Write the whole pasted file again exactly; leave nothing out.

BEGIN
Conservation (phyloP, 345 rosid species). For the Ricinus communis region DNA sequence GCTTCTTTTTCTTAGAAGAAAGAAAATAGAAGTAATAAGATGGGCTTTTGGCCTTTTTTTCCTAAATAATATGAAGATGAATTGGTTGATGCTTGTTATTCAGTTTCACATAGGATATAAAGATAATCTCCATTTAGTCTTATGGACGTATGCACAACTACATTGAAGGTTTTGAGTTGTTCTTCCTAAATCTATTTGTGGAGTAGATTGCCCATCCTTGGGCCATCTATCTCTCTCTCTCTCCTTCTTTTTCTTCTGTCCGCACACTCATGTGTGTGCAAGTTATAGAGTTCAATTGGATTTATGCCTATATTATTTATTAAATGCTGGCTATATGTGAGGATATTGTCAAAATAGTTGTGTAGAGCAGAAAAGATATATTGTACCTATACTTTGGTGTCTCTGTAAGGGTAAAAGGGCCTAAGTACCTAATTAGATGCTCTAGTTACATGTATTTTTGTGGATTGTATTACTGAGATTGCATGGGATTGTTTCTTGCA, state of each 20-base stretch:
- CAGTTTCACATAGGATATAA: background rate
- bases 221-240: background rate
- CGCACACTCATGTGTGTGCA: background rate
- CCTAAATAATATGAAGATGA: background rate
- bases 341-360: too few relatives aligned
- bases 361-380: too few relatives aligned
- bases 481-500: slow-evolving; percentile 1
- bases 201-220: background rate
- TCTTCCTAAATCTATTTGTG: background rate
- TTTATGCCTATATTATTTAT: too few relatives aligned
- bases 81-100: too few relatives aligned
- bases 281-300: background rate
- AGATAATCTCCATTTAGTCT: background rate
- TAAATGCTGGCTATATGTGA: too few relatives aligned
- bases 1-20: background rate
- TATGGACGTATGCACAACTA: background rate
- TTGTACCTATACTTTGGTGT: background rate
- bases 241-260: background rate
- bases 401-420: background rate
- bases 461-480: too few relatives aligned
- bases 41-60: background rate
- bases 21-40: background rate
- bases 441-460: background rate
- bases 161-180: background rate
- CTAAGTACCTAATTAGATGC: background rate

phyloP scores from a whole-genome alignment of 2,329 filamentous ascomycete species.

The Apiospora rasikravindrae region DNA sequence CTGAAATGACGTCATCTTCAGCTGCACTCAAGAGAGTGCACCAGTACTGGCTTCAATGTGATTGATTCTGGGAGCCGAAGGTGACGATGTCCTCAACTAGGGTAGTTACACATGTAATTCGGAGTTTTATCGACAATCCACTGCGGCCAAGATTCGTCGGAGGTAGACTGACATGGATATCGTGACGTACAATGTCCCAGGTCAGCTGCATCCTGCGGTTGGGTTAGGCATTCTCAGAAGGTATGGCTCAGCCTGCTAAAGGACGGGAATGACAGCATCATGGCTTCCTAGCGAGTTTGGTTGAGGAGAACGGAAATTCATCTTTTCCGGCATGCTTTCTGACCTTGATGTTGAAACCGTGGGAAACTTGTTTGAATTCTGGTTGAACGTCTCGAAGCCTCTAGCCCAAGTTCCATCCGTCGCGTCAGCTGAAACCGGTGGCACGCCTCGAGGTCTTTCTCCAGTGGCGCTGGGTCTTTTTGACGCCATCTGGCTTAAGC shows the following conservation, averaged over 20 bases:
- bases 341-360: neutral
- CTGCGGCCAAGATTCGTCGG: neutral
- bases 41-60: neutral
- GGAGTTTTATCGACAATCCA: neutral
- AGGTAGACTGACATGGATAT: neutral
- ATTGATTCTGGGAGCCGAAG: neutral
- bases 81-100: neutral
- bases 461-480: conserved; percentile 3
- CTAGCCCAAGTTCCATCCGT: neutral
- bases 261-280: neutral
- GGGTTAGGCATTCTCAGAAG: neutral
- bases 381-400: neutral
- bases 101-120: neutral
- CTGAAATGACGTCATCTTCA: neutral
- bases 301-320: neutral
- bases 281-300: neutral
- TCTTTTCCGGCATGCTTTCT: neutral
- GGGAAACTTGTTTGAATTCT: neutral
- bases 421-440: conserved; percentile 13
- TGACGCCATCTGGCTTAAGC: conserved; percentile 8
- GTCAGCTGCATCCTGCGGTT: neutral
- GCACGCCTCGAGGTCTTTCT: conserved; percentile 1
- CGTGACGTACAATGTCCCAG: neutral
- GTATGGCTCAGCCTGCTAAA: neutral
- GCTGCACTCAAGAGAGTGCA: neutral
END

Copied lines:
Conservation (phyloP, 345 rosid species). For the Ricinus communis region DNA sequence GCTTCTTTTTCTTAGAAGAAAGAAAATAGAAGTAATAAGATGGGCTTTTGGCCTTTTTTTCCTAAATAATATGAAGATGAATTGGTTGATGCTTGTTATTCAGTTTCACATAGGATATAAAGATAATCTCCATTTAGTCTTATGGACGTATGCACAACTACATTGAAGGTTTTGAGTTGTTCTTCCTAAATCTATTTGTGGAGTAGATTGCCCATCCTTGGGCCATCTATCTCTCTCTCTCTCCTTCTTTTTCTTCTGTCCGCACACTCATGTGTGTGCAAGTTATAGAGTTCAATTGGATTTATGCCTATATTATTTATTAAATGCTGGCTATATGTGAGGATATTGTCAAAATAGTTGTGTAGAGCAGAAAAGATATATTGTACCTATACTTTGGTGTCTCTGTAAGGGTAAAAGGGCCTAAGTACCTAATTAGATGCTCTAGTTACATGTATTTTTGTGGATTGTATTACTGAGATTGCATGGGATTGTTTCTTGCA, state of each 20-base stretch:
- CAGTTTCACATAGGATATAA: background rate
- bases 221-240: background rate
- CGCACACTCATGTGTGTGCA: background rate
- CCTAAATAATATGAAGATGA: background rate
- bases 341-360: too few relatives aligned
- bases 361-380: too few relatives aligned
- bases 481-500: slow-evolving; percentile 1
- bases 201-220: background rate
- TCTTCCTAAATCTATTTGTG: background rate
- TTTATGCCTATATTATTTAT: too few relatives aligned
- bases 81-100: too few relatives aligned
- bases 281-300: background rate
- AGATAATCTCCATTTAGTCT: background rate
- TAAATGCTGGCTATATGTGA: too few relatives aligned
- bases 1-20: background rate
- TATGGACGTATGCACAACTA: background rate
- TTGTACCTATACTTTGGTGT: background rate
- bases 241-260: background rate
- bases 401-420: background rate
- bases 461-480: too few relatives aligned
- bases 41-60: background rate
- bases 21-40: background rate
- bases 441-460: background rate
- bases 161-180: background rate
- CTAAGTACCTAATTAGATGC: background rate

phyloP scores from a whole-genome alignment of 2,329 filamentous ascomycete species.

The Apiospora rasikravindrae region DNA sequence CTGAAATGACGTCATCTTCAGCTGCACTCAAGAGAGTGCACCAGTACTGGCTTCAATGTGATTGATTCTGGGAGCCGAAGGTGACGATGTCCTCAACTAGGGTAGTTACACATGTAATTCGGAGTTTTATCGACAATCCACTGCGGCCAAGATTCGTCGGAGGTAGACTGACATGGATATCGTGACGTACAATGTCCCAGGTCAGCTGCATCCTGCGGTTGGGTTAGGCATTCTCAGAAGGTATGGCTCAGCCTGCTAAAGGACGGGAATGACAGCATCATGGCTTCCTAGCGAGTTTGGTTGAGGAGAACGGAAATTCATCTTTTCCGGCATGCTTTCTGACCTTGATGTTGAAACCGTGGGAAACTTGTTTGAATTCTGGTTGAACGTCTCGAAGCCTCTAGCCCAAGTTCCATCCGTCGCGTCAGCTGAAACCGGTGGCACGCCTCGAGGTCTTTCTCCAGTGGCGCTGGGTCTTTTTGACGCCATCTGGCTTAAGC shows the following conservation, averaged over 20 bases:
- bases 341-360: neutral
- CTGCGGCCAAGATTCGTCGG: neutral
- bases 41-60: neutral
- GGAGTTTTATCGACAATCCA: neutral
- AGGTAGACTGACATGGATAT: neutral
- ATTGATTCTGGGAGCCGAAG: neutral
- bases 81-100: neutral
- bases 461-480: conserved; percentile 3
- CTAGCCCAAGTTCCATCCGT: neutral
- bases 261-280: neutral
- GGGTTAGGCATTCTCAGAAG: neutral
- bases 381-400: neutral
- bases 101-120: neutral
- CTGAAATGACGTCATCTTCA: neutral
- bases 301-320: neutral
- bases 281-300: neutral
- TCTTTTCCGGCATGCTTTCT: neutral
- GGGAAACTTGTTTGAATTCT: neutral
- bases 421-440: conserved; percentile 13
- TGACGCCATCTGGCTTAAGC: conserved; percentile 8
- GTCAGCTGCATCCTGCGGTT: neutral
- GCACGCCTCGAGGTCTTTCT: conserved; percentile 1
- CGTGACGTACAATGTCCCAG: neutral
- GTATGGCTCAGCCTGCTAAA: neutral
- GCTGCACTCAAGAGAGTGCA: neutral